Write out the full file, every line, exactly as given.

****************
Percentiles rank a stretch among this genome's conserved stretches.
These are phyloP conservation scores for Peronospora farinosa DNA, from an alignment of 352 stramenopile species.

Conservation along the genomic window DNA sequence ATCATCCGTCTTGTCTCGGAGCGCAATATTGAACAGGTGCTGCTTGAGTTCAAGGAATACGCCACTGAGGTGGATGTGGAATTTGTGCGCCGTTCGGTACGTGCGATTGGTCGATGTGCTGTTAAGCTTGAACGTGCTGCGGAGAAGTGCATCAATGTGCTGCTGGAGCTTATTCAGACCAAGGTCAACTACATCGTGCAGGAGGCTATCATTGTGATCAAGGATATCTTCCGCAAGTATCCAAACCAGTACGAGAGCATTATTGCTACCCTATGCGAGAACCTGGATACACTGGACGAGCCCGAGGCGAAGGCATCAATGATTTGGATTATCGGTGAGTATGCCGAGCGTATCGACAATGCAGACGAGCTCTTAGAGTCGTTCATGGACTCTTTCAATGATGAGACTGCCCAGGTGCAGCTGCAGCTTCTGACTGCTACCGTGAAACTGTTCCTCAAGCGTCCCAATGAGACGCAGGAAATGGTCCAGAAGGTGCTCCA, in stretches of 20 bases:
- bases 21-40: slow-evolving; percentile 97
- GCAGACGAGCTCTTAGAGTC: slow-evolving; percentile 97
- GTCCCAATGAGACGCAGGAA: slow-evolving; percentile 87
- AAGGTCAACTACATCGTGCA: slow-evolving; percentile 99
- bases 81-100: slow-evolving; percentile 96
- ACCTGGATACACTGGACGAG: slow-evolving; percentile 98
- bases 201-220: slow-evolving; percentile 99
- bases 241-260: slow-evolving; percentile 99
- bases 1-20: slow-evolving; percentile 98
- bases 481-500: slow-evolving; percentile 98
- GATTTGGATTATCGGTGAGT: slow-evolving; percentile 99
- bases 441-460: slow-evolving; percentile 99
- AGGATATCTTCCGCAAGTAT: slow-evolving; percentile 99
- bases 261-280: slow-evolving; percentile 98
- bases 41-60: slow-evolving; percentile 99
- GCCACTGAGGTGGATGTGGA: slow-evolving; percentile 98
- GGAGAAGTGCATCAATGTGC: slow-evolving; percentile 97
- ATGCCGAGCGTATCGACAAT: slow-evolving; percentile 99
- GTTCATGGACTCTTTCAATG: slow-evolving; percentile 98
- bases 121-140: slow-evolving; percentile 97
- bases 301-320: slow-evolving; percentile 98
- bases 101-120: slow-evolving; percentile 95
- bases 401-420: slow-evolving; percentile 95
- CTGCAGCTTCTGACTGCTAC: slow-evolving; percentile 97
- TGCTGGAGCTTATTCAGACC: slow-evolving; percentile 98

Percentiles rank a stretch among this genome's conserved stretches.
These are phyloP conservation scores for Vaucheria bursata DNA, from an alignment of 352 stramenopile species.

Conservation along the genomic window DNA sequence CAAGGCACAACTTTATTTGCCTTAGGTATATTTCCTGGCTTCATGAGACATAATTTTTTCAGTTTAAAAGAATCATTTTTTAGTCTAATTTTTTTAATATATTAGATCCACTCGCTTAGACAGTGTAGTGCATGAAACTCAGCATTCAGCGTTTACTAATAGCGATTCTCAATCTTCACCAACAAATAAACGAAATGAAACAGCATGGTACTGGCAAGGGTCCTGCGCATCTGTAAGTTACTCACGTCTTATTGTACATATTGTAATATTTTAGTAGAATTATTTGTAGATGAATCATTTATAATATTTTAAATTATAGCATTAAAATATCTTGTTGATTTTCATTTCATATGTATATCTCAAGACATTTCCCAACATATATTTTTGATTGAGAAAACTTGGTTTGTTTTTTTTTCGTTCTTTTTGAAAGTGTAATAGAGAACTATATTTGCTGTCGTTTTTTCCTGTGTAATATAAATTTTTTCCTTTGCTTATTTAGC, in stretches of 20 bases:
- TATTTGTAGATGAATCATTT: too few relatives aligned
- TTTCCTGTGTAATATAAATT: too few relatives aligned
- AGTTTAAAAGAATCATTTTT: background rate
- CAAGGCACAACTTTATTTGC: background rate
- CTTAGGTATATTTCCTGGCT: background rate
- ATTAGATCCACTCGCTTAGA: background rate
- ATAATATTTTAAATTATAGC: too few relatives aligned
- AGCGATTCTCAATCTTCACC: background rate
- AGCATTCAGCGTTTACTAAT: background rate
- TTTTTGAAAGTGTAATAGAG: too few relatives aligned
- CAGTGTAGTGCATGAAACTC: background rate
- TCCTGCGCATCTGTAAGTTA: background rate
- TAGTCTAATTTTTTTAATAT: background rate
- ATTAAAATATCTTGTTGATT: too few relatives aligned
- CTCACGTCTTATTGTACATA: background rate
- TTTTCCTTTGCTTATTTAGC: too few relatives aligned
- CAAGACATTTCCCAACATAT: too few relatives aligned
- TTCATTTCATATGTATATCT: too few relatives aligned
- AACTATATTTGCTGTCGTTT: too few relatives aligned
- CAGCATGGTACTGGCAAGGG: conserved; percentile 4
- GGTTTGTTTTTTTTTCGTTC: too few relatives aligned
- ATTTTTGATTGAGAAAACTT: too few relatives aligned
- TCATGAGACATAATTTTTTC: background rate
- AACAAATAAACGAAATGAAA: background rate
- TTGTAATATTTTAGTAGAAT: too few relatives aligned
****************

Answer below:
Percentiles rank a stretch among this genome's conserved stretches.
These are phyloP conservation scores for Peronospora farinosa DNA, from an alignment of 352 stramenopile species.

Conservation along the genomic window DNA sequence ATCATCCGTCTTGTCTCGGAGCGCAATATTGAACAGGTGCTGCTTGAGTTCAAGGAATACGCCACTGAGGTGGATGTGGAATTTGTGCGCCGTTCGGTACGTGCGATTGGTCGATGTGCTGTTAAGCTTGAACGTGCTGCGGAGAAGTGCATCAATGTGCTGCTGGAGCTTATTCAGACCAAGGTCAACTACATCGTGCAGGAGGCTATCATTGTGATCAAGGATATCTTCCGCAAGTATCCAAACCAGTACGAGAGCATTATTGCTACCCTATGCGAGAACCTGGATACACTGGACGAGCCCGAGGCGAAGGCATCAATGATTTGGATTATCGGTGAGTATGCCGAGCGTATCGACAATGCAGACGAGCTCTTAGAGTCGTTCATGGACTCTTTCAATGATGAGACTGCCCAGGTGCAGCTGCAGCTTCTGACTGCTACCGTGAAACTGTTCCTCAAGCGTCCCAATGAGACGCAGGAAATGGTCCAGAAGGTGCTCCA, in stretches of 20 bases:
- bases 21-40: slow-evolving; percentile 97
- GCAGACGAGCTCTTAGAGTC: slow-evolving; percentile 97
- GTCCCAATGAGACGCAGGAA: slow-evolving; percentile 87
- AAGGTCAACTACATCGTGCA: slow-evolving; percentile 99
- bases 81-100: slow-evolving; percentile 96
- ACCTGGATACACTGGACGAG: slow-evolving; percentile 98
- bases 201-220: slow-evolving; percentile 99
- bases 241-260: slow-evolving; percentile 99
- bases 1-20: slow-evolving; percentile 98
- bases 481-500: slow-evolving; percentile 98
- GATTTGGATTATCGGTGAGT: slow-evolving; percentile 99
- bases 441-460: slow-evolving; percentile 99
- AGGATATCTTCCGCAAGTAT: slow-evolving; percentile 99
- bases 261-280: slow-evolving; percentile 98
- bases 41-60: slow-evolving; percentile 99
- GCCACTGAGGTGGATGTGGA: slow-evolving; percentile 98
- GGAGAAGTGCATCAATGTGC: slow-evolving; percentile 97
- ATGCCGAGCGTATCGACAAT: slow-evolving; percentile 99
- GTTCATGGACTCTTTCAATG: slow-evolving; percentile 98
- bases 121-140: slow-evolving; percentile 97
- bases 301-320: slow-evolving; percentile 98
- bases 101-120: slow-evolving; percentile 95
- bases 401-420: slow-evolving; percentile 95
- CTGCAGCTTCTGACTGCTAC: slow-evolving; percentile 97
- TGCTGGAGCTTATTCAGACC: slow-evolving; percentile 98

Percentiles rank a stretch among this genome's conserved stretches.
These are phyloP conservation scores for Vaucheria bursata DNA, from an alignment of 352 stramenopile species.

Conservation along the genomic window DNA sequence CAAGGCACAACTTTATTTGCCTTAGGTATATTTCCTGGCTTCATGAGACATAATTTTTTCAGTTTAAAAGAATCATTTTTTAGTCTAATTTTTTTAATATATTAGATCCACTCGCTTAGACAGTGTAGTGCATGAAACTCAGCATTCAGCGTTTACTAATAGCGATTCTCAATCTTCACCAACAAATAAACGAAATGAAACAGCATGGTACTGGCAAGGGTCCTGCGCATCTGTAAGTTACTCACGTCTTATTGTACATATTGTAATATTTTAGTAGAATTATTTGTAGATGAATCATTTATAATATTTTAAATTATAGCATTAAAATATCTTGTTGATTTTCATTTCATATGTATATCTCAAGACATTTCCCAACATATATTTTTGATTGAGAAAACTTGGTTTGTTTTTTTTTCGTTCTTTTTGAAAGTGTAATAGAGAACTATATTTGCTGTCGTTTTTTCCTGTGTAATATAAATTTTTTCCTTTGCTTATTTAGC, in stretches of 20 bases:
- TATTTGTAGATGAATCATTT: too few relatives aligned
- TTTCCTGTGTAATATAAATT: too few relatives aligned
- AGTTTAAAAGAATCATTTTT: background rate
- CAAGGCACAACTTTATTTGC: background rate
- CTTAGGTATATTTCCTGGCT: background rate
- ATTAGATCCACTCGCTTAGA: background rate
- ATAATATTTTAAATTATAGC: too few relatives aligned
- AGCGATTCTCAATCTTCACC: background rate
- AGCATTCAGCGTTTACTAAT: background rate
- TTTTTGAAAGTGTAATAGAG: too few relatives aligned
- CAGTGTAGTGCATGAAACTC: background rate
- TCCTGCGCATCTGTAAGTTA: background rate
- TAGTCTAATTTTTTTAATAT: background rate
- ATTAAAATATCTTGTTGATT: too few relatives aligned
- CTCACGTCTTATTGTACATA: background rate
- TTTTCCTTTGCTTATTTAGC: too few relatives aligned
- CAAGACATTTCCCAACATAT: too few relatives aligned
- TTCATTTCATATGTATATCT: too few relatives aligned
- AACTATATTTGCTGTCGTTT: too few relatives aligned
- CAGCATGGTACTGGCAAGGG: conserved; percentile 4
- GGTTTGTTTTTTTTTCGTTC: too few relatives aligned
- ATTTTTGATTGAGAAAACTT: too few relatives aligned
- TCATGAGACATAATTTTTTC: background rate
- AACAAATAAACGAAATGAAA: background rate
- TTGTAATATTTTAGTAGAAT: too few relatives aligned